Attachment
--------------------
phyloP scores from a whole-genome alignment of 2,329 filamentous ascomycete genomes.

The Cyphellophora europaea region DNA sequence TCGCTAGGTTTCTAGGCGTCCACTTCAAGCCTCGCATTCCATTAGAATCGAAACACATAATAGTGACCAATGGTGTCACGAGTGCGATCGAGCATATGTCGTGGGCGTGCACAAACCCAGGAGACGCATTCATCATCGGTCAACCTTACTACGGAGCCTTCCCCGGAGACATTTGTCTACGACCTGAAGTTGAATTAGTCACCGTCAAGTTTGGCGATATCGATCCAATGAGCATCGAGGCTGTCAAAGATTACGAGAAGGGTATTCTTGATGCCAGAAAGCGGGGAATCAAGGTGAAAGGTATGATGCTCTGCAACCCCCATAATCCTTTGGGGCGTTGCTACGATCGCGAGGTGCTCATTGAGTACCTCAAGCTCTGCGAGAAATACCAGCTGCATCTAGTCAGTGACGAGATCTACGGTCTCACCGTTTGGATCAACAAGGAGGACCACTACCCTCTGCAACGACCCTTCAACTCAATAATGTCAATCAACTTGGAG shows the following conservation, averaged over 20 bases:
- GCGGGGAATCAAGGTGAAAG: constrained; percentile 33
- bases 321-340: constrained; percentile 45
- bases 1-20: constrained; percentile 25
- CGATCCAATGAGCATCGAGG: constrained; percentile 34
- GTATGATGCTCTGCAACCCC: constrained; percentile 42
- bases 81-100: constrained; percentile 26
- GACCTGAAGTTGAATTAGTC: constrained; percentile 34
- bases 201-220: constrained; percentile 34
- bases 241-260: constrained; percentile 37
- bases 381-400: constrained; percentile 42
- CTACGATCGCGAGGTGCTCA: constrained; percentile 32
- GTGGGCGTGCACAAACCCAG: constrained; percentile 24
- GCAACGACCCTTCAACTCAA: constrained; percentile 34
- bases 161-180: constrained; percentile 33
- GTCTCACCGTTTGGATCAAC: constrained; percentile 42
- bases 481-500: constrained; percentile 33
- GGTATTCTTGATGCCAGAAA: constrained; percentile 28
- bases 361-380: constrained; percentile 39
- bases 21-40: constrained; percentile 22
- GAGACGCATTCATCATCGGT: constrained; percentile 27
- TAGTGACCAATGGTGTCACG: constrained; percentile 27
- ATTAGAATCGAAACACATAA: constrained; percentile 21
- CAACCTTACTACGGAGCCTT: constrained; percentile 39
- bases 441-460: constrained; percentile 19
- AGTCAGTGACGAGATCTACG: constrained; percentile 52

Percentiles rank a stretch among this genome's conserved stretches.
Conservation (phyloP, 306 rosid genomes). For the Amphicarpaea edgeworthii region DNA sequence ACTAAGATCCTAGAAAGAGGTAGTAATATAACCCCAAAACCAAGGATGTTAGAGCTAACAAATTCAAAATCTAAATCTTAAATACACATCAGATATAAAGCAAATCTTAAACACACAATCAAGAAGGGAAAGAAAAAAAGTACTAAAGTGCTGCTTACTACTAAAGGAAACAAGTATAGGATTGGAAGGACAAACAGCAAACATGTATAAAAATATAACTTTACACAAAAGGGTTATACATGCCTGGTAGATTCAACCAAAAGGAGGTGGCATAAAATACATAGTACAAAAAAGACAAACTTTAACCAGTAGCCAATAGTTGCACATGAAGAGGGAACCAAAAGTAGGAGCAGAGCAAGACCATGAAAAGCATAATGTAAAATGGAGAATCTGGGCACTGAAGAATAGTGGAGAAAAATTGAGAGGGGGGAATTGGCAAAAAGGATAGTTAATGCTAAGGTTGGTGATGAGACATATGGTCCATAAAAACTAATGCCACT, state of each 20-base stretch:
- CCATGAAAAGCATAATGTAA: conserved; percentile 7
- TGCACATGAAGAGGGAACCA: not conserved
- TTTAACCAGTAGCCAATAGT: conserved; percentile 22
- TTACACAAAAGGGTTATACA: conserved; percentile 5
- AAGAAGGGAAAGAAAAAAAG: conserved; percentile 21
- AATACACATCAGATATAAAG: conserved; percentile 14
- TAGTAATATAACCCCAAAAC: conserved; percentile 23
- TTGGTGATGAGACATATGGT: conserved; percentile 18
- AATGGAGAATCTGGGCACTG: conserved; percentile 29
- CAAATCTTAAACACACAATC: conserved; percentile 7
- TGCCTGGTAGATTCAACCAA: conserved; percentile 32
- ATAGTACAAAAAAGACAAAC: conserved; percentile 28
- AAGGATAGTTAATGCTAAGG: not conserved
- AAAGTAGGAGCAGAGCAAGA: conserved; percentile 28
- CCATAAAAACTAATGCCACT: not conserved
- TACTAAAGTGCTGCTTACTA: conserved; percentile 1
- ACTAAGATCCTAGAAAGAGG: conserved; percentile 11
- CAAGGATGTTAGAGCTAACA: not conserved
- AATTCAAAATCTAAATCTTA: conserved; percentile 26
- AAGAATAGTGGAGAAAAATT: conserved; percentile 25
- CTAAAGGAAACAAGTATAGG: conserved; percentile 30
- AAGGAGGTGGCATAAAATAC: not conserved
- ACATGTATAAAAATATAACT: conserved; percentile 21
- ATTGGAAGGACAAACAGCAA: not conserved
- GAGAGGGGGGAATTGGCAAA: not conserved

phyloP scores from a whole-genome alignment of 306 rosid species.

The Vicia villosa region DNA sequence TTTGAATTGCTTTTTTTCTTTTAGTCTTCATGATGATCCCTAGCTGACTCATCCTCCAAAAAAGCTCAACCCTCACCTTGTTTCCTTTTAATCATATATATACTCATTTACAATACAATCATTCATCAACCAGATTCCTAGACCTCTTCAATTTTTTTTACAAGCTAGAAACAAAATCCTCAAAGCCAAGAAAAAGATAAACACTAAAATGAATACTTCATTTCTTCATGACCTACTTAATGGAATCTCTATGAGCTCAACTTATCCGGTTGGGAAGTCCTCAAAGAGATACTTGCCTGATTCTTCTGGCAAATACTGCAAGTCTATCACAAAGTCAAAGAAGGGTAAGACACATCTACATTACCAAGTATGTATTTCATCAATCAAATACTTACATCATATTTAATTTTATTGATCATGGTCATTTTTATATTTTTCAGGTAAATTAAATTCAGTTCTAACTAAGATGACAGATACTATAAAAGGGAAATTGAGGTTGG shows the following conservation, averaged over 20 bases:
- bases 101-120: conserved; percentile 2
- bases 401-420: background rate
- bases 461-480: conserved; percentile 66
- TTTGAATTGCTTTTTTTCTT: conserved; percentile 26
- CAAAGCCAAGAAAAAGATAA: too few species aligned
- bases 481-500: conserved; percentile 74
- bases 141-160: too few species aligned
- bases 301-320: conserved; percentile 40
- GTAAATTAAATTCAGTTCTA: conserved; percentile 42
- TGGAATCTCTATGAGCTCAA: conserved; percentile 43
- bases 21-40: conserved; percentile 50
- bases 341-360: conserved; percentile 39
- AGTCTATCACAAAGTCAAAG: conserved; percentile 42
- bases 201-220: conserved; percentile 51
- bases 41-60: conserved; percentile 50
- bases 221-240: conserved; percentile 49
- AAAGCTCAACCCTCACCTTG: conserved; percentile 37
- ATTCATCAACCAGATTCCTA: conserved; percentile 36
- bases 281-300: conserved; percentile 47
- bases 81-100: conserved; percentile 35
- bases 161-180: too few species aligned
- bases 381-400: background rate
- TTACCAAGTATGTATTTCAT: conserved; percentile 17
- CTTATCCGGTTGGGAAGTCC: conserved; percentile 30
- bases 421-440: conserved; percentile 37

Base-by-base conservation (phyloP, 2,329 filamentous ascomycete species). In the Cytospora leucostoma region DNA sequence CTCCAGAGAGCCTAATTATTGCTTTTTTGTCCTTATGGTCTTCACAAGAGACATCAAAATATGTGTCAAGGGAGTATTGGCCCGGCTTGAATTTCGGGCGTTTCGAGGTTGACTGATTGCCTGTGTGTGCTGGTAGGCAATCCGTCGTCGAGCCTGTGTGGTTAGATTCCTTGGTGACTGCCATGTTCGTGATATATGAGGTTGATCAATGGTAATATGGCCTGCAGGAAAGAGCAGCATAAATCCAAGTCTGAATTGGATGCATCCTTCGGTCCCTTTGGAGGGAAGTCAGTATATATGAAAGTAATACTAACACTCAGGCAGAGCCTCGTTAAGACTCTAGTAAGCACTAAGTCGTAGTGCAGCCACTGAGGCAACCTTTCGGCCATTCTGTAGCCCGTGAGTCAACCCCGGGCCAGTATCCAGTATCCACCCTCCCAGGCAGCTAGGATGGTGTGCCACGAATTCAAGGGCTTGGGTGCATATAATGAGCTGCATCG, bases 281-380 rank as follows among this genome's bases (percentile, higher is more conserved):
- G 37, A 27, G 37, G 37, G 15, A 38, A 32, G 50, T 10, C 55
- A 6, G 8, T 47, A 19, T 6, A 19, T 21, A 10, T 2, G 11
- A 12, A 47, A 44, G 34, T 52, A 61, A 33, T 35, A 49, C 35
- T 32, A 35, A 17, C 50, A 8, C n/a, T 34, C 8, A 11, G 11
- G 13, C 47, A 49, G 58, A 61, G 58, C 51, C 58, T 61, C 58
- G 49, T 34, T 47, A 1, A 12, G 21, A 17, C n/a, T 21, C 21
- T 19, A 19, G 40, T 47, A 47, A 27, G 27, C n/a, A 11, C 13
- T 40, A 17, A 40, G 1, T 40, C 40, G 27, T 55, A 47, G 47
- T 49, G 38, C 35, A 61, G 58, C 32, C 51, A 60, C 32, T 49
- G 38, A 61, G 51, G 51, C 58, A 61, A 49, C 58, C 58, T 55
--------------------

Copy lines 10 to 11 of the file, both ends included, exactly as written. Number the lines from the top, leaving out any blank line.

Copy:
- bases 201-220: constrained; percentile 34
- bases 241-260: constrained; percentile 37